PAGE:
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An Ingenious Tool for Empowering Women and Girls: Social Capital Credits

Social Capital Credits are a powerful new addition to the income-generation toolkit. Working together, groups of women and girls in our Asian, African, Caribbean and American settings have demonstrated an impressive motivation to earn things well beyond their financial reach.
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Everyone thinking about sustainable development understands by now that women's economic empowerment is key to global progress, with heightened incomes spent directly on improving family health, nutrition and education that can pave the way to better jobs and integration into the formal economy.

The question, though, is how to make such economic empowerment real, ubiquitous and sustainable. At WomenStrong International, we work through women's savings groups which practice time-tested micro-finance strategies that increase women's earnings, enabling them to pay a daughter's school fees, purchase health and life insurance, or start up or expand small businesses.

We have integrated mobile deposits into our programs and forged partnerships with financial institutions that make it possible for women to open bank accounts, paving the way for fuller inclusion in the economic life of their countries.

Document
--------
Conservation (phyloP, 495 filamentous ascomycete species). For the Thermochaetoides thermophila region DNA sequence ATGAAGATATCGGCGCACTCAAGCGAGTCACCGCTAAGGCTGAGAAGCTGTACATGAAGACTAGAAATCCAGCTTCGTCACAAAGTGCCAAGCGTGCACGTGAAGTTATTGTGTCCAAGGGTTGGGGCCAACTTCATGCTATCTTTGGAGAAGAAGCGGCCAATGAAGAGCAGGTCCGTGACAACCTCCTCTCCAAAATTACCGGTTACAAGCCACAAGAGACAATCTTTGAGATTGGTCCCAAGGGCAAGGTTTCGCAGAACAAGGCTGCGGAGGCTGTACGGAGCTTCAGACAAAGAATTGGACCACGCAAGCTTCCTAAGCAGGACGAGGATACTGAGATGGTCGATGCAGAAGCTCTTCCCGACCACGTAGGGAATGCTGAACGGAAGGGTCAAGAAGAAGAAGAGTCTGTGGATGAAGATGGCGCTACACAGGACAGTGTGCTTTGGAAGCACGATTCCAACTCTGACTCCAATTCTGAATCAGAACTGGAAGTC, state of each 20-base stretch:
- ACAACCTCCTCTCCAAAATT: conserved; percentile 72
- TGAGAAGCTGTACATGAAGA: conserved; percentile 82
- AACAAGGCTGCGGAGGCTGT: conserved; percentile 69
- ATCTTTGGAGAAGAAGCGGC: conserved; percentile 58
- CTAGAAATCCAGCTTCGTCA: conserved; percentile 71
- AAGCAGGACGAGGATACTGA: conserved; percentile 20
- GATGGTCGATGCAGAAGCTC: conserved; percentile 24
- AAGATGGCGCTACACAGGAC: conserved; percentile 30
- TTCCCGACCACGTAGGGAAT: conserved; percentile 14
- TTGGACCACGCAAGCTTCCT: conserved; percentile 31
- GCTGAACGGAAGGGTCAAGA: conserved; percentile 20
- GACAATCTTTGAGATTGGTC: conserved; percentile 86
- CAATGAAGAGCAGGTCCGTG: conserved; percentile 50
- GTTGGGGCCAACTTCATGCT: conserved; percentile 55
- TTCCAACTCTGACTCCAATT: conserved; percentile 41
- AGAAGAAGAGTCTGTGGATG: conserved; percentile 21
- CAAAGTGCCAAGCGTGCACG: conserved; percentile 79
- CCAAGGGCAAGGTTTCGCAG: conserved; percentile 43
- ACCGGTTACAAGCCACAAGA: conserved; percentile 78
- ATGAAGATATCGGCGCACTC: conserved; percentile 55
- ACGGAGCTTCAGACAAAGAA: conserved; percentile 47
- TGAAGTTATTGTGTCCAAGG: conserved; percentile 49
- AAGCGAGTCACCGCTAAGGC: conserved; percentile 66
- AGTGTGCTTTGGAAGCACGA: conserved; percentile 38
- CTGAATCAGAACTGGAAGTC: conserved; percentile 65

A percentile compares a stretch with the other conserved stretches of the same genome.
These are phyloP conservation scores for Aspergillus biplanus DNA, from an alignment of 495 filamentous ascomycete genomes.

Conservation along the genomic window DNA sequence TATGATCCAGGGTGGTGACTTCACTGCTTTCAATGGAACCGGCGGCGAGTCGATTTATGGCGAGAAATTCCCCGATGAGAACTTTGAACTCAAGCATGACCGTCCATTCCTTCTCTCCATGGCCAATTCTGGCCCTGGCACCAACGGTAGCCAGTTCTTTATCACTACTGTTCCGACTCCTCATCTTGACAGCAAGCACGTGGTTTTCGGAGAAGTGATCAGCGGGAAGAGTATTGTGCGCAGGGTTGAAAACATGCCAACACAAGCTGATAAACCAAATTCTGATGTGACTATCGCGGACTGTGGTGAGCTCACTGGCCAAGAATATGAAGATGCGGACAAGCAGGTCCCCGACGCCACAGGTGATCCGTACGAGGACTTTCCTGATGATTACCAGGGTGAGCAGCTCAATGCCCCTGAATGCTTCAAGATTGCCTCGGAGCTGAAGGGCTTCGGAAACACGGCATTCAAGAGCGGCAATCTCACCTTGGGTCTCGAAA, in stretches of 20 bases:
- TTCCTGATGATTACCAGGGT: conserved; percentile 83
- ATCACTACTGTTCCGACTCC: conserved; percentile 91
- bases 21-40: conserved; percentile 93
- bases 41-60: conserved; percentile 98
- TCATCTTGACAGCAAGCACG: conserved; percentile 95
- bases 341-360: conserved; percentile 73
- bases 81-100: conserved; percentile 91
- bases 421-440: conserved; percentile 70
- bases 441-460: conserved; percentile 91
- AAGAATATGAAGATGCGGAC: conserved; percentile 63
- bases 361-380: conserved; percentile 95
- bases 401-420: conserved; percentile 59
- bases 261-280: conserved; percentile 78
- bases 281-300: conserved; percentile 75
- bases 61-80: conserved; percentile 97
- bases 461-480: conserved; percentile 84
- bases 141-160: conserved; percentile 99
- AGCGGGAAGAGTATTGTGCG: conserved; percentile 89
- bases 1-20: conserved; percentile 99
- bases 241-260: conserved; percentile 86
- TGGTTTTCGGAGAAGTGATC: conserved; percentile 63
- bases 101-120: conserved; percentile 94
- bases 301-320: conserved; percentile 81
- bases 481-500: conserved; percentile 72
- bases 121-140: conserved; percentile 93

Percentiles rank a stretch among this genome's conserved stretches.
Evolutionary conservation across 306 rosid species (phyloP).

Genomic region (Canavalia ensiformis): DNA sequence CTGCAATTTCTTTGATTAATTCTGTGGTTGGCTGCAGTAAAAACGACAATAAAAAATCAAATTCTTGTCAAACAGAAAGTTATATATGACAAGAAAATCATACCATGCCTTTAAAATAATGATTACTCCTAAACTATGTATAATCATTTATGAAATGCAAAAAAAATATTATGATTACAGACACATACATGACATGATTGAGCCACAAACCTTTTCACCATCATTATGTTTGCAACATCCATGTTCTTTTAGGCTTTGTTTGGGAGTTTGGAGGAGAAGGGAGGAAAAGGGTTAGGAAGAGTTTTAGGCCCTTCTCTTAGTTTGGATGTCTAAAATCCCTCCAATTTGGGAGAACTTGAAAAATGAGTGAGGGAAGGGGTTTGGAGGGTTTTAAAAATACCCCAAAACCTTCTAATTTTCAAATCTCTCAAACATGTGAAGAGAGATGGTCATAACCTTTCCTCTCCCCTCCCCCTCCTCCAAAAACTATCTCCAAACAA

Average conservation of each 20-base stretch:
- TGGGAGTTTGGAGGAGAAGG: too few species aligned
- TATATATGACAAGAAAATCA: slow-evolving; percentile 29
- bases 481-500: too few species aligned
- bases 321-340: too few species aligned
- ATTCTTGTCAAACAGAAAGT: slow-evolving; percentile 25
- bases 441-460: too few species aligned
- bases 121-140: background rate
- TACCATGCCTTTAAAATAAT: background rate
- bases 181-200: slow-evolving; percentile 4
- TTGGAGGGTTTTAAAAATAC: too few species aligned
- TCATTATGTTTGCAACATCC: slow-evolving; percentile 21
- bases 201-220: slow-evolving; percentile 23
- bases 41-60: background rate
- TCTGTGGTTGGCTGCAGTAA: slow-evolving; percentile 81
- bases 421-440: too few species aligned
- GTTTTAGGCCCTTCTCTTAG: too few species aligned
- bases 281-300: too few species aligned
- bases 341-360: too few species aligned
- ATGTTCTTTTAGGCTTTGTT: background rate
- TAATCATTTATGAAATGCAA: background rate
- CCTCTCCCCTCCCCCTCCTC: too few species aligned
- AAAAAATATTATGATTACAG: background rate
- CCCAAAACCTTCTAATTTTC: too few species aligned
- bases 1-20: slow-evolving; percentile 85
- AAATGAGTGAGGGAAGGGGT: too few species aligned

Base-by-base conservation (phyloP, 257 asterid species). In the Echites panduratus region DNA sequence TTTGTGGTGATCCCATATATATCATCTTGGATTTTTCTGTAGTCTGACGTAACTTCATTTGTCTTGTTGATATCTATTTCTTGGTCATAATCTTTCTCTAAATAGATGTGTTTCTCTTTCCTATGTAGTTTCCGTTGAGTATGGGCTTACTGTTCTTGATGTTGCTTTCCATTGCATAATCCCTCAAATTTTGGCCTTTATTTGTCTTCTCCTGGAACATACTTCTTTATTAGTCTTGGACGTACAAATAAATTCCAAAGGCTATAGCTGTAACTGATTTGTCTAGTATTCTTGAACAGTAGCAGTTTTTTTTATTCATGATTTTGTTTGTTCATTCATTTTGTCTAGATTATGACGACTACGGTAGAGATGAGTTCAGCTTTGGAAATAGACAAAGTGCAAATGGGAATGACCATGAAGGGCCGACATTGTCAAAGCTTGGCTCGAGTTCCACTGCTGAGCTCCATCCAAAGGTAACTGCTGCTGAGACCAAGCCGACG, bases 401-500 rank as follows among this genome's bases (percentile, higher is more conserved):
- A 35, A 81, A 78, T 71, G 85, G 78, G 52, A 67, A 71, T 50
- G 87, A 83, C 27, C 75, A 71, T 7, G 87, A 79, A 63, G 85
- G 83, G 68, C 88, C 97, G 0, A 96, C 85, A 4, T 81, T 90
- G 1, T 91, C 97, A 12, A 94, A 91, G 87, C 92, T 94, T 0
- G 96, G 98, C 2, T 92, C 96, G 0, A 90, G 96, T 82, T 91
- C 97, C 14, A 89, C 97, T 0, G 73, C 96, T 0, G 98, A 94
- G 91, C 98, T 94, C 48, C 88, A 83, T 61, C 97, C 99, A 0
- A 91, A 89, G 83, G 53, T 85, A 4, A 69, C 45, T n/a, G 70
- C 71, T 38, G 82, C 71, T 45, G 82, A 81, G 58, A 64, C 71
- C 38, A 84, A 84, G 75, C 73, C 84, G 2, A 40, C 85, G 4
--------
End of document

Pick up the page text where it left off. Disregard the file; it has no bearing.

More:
On their own, however, savings programs cannot finish the job.

An additional path toward economic empowerment is the ingenious system of Social Capital Credits, or SoCCs. This "community currency for social good" was developed by Columbia University professor Geeta Mehta and her non-profit organization Asia Initiatives. Adopted in concert with savings programs, financial literacy training and mentoring, SoCCs work to help groups of women see, often for the first time, the value of their unpaid labor. SoCCs demonstrate that, individually and together, they can improve their communities and so the circumstances of their families.

Working in groups, women or girls choose what they will do to earn Social Capital Credits and how they will spend their earned points. Their unpaid work - "reproductive labor" in feminist terminology, "community service" in current American parlance - is accorded a precise and remunerable value that can be redeemed for desired goods and services selected by the women and compiled in "Spending Menus."


Examples of the benefit of SoCCs abound: in Manyatta, the largest slum in Kisumu, Kenya, one women's savings group organized by WomenStrong Consortium member Alice Visionary Foundation Project earned SoCCs by clearing the vacant and neglected properties of area landlords. These landlords were so impressed by the work completed that they agreed to allow the women to plant community gardens on the newly cleared land. The harvested fruits and vegetables now produce enough both to feed the new gardeners' families and surplus to be sold for cash. The women have invested profits from the sales in new small enterprises and kitchen gardens, the income and results of which all redound to their families' benefit.